I hope you all had a great holiday season and have great plan for 2017.
I will admit I did hibernate or at least try to for a few days of our rather cold spell (minus 40!!) and had a few days battling one of those nasty bugs, but all in all it has been a great start to 2017. I have an exciting new announcement, but it’s not quite ready to unveil yet!
I have several clinics planned this year in BC and Ontario and even one in Newfoundland! So, if you are wanting more info on these or would like to plan one in your area please contact me. I will also be having the five-day intensive here again in July featuring my clicker superstar school masters for those who would like to see where clicker training can take you or just spend five days enjoying the positive world of clicker training.
I’m going to cheat just a tad on this month’s blog. My mentor Alexandra Kurland posted a VERY interesting and VERY, VERY long blog on metaphors and frames of references in our lives and how they can be applied to horse training. She was having a web meeting for those of her students and coaches who wanted to discuss this further.
We were told at the start to not be afraid to jump in and add to the meeting. The meeting got a bit sidetracked from the original topic of discussion and I really wanted to get back to that original discussion, but I couldn’t seem to find a moment to jump in. I had to leave before the meeting ended so don’t know if it ever got back on topic. It was an interesting discussion but…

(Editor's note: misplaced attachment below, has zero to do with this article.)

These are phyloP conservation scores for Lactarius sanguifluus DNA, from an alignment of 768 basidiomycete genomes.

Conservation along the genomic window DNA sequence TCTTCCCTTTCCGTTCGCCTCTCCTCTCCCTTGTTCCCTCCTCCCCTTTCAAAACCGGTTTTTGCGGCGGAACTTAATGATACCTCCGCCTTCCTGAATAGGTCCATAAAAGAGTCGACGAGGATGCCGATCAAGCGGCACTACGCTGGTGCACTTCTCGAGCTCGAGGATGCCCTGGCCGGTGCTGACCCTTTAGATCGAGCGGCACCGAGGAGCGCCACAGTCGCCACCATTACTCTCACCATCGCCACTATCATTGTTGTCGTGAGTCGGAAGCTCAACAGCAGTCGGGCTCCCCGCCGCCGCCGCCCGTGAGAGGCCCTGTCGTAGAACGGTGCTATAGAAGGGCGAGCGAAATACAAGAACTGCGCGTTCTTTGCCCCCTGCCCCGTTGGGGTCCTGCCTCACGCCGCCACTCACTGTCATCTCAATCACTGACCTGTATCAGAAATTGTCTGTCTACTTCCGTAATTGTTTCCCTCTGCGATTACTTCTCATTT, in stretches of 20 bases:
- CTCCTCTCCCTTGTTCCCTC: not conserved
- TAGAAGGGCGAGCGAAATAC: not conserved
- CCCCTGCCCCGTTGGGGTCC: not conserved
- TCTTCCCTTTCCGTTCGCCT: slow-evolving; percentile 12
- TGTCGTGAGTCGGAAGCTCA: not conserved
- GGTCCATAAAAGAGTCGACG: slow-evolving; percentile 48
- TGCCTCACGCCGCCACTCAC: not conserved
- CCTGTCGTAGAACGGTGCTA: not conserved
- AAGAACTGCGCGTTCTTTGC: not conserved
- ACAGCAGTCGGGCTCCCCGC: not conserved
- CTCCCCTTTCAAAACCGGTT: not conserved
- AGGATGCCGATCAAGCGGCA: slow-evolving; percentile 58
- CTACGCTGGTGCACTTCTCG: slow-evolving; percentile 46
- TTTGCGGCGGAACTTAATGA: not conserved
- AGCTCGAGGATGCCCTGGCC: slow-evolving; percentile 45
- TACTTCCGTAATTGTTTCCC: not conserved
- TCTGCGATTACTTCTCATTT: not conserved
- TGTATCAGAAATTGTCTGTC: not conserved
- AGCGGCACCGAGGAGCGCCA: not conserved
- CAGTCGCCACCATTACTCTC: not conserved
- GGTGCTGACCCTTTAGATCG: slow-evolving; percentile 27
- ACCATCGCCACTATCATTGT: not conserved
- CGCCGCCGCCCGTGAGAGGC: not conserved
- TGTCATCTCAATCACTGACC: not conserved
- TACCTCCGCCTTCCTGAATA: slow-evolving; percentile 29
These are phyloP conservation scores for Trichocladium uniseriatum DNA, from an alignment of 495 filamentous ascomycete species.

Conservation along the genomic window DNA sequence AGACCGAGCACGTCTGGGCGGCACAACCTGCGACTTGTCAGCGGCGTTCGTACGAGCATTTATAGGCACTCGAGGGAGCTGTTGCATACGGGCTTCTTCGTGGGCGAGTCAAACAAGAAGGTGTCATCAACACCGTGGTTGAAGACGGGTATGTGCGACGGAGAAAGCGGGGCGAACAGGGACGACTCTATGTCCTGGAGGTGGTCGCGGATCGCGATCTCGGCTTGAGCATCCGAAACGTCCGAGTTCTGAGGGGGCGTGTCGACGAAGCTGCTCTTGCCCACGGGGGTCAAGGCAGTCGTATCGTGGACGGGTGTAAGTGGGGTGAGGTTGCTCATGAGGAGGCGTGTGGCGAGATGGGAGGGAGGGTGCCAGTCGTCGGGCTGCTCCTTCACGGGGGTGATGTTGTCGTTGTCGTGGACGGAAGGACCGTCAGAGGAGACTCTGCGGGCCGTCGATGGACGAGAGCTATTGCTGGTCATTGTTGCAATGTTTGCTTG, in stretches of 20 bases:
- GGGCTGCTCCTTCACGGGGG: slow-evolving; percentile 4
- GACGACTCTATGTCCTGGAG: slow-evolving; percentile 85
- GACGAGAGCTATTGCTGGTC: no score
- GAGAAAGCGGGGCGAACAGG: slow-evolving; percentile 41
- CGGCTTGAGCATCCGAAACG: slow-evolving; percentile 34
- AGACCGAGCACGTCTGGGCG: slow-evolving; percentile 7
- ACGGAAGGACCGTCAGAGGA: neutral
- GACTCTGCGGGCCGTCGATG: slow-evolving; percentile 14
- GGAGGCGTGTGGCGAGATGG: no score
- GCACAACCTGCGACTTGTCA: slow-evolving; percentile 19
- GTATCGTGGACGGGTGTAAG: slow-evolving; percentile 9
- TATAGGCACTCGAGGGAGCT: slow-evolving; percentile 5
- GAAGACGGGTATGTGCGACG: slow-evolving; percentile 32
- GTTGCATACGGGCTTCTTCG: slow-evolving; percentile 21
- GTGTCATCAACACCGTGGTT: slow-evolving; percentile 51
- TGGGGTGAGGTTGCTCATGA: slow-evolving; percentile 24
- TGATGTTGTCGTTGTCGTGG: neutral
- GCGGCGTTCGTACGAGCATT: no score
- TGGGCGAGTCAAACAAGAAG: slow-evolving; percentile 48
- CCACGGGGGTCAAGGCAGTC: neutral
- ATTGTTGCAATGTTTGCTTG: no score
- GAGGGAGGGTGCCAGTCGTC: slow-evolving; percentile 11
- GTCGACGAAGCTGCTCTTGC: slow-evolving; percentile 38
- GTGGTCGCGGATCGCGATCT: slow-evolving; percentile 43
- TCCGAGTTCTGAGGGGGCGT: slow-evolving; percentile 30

Later that day while I was cleaning the barn, one of my times to think, and I was thinking about frames of reference and suddenly I knew why I didn’t interrupt the ‘meeting’. My frame of reference regarding how meeting were ‘run’ was one of there are people in charge of the meeting and if you want to add to the meeting you need to be recognized by them before you could ask your question. Seeing as the organizers were appearing to be okay with the direction of the meeting, I could not bring myself to interrupt and change the topic. In my frame of reference that was not how meetings were run. And I was not about to be ‘put in my place’ for interrupting. I had no frame of reference for this kind of meeting so didn’t know what I really could or couldn’t do. This is very similar to how people at first react to training without pressure or punishment. Because they have no frame of reference they don’t know what to do and feel uncomfortable.
Alex and the author of the book she draws her parallels from do a way better explanation of the frames and metaphors than I have here, but it was a lightbulb moment for me!
I encourage you to read this blog. It answers a lot of questions you may have regarding why some people struggle so hard to accept clicker training and hand feeding horses and may answer a lot of questions in other areas of your life and relationships.
You will need a large cup of tea, but I think it is worth it!
Enjoy and until next time keep it positive.